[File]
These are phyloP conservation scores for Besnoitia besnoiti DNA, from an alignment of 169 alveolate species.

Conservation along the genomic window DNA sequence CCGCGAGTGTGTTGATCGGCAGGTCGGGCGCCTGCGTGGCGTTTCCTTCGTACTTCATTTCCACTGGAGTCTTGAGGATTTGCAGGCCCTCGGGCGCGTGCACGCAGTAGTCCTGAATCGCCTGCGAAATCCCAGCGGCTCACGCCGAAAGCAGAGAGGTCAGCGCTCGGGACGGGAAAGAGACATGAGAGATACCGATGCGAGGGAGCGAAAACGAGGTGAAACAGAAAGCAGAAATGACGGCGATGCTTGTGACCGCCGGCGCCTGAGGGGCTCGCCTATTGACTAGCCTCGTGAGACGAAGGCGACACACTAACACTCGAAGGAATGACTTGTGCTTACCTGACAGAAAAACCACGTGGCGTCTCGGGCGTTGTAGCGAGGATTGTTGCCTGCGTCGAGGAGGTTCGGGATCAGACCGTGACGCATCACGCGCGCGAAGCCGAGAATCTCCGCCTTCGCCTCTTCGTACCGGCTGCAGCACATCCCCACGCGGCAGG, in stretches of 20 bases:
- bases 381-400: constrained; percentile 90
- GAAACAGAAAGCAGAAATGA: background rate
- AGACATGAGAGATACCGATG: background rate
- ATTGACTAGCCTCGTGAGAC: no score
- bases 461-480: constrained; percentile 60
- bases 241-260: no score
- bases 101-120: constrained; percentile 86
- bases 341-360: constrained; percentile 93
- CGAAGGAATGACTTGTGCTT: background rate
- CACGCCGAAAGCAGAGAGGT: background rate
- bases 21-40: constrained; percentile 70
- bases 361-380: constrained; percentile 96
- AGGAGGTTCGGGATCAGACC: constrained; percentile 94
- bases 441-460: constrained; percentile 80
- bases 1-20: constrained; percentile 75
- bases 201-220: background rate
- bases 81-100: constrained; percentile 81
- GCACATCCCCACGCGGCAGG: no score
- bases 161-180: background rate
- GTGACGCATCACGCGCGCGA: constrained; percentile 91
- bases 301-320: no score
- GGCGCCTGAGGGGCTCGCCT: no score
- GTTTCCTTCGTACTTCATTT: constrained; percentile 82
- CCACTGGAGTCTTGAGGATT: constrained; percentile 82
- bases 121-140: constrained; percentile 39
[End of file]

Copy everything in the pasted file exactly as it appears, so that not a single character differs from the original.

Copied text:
These are phyloP conservation scores for Besnoitia besnoiti DNA, from an alignment of 169 alveolate species.

Conservation along the genomic window DNA sequence CCGCGAGTGTGTTGATCGGCAGGTCGGGCGCCTGCGTGGCGTTTCCTTCGTACTTCATTTCCACTGGAGTCTTGAGGATTTGCAGGCCCTCGGGCGCGTGCACGCAGTAGTCCTGAATCGCCTGCGAAATCCCAGCGGCTCACGCCGAAAGCAGAGAGGTCAGCGCTCGGGACGGGAAAGAGACATGAGAGATACCGATGCGAGGGAGCGAAAACGAGGTGAAACAGAAAGCAGAAATGACGGCGATGCTTGTGACCGCCGGCGCCTGAGGGGCTCGCCTATTGACTAGCCTCGTGAGACGAAGGCGACACACTAACACTCGAAGGAATGACTTGTGCTTACCTGACAGAAAAACCACGTGGCGTCTCGGGCGTTGTAGCGAGGATTGTTGCCTGCGTCGAGGAGGTTCGGGATCAGACCGTGACGCATCACGCGCGCGAAGCCGAGAATCTCCGCCTTCGCCTCTTCGTACCGGCTGCAGCACATCCCCACGCGGCAGG, in stretches of 20 bases:
- bases 381-400: constrained; percentile 90
- GAAACAGAAAGCAGAAATGA: background rate
- AGACATGAGAGATACCGATG: background rate
- ATTGACTAGCCTCGTGAGAC: no score
- bases 461-480: constrained; percentile 60
- bases 241-260: no score
- bases 101-120: constrained; percentile 86
- bases 341-360: constrained; percentile 93
- CGAAGGAATGACTTGTGCTT: background rate
- CACGCCGAAAGCAGAGAGGT: background rate
- bases 21-40: constrained; percentile 70
- bases 361-380: constrained; percentile 96
- AGGAGGTTCGGGATCAGACC: constrained; percentile 94
- bases 441-460: constrained; percentile 80
- bases 1-20: constrained; percentile 75
- bases 201-220: background rate
- bases 81-100: constrained; percentile 81
- GCACATCCCCACGCGGCAGG: no score
- bases 161-180: background rate
- GTGACGCATCACGCGCGCGA: constrained; percentile 91
- bases 301-320: no score
- GGCGCCTGAGGGGCTCGCCT: no score
- GTTTCCTTCGTACTTCATTT: constrained; percentile 82
- CCACTGGAGTCTTGAGGATT: constrained; percentile 82
- bases 121-140: constrained; percentile 39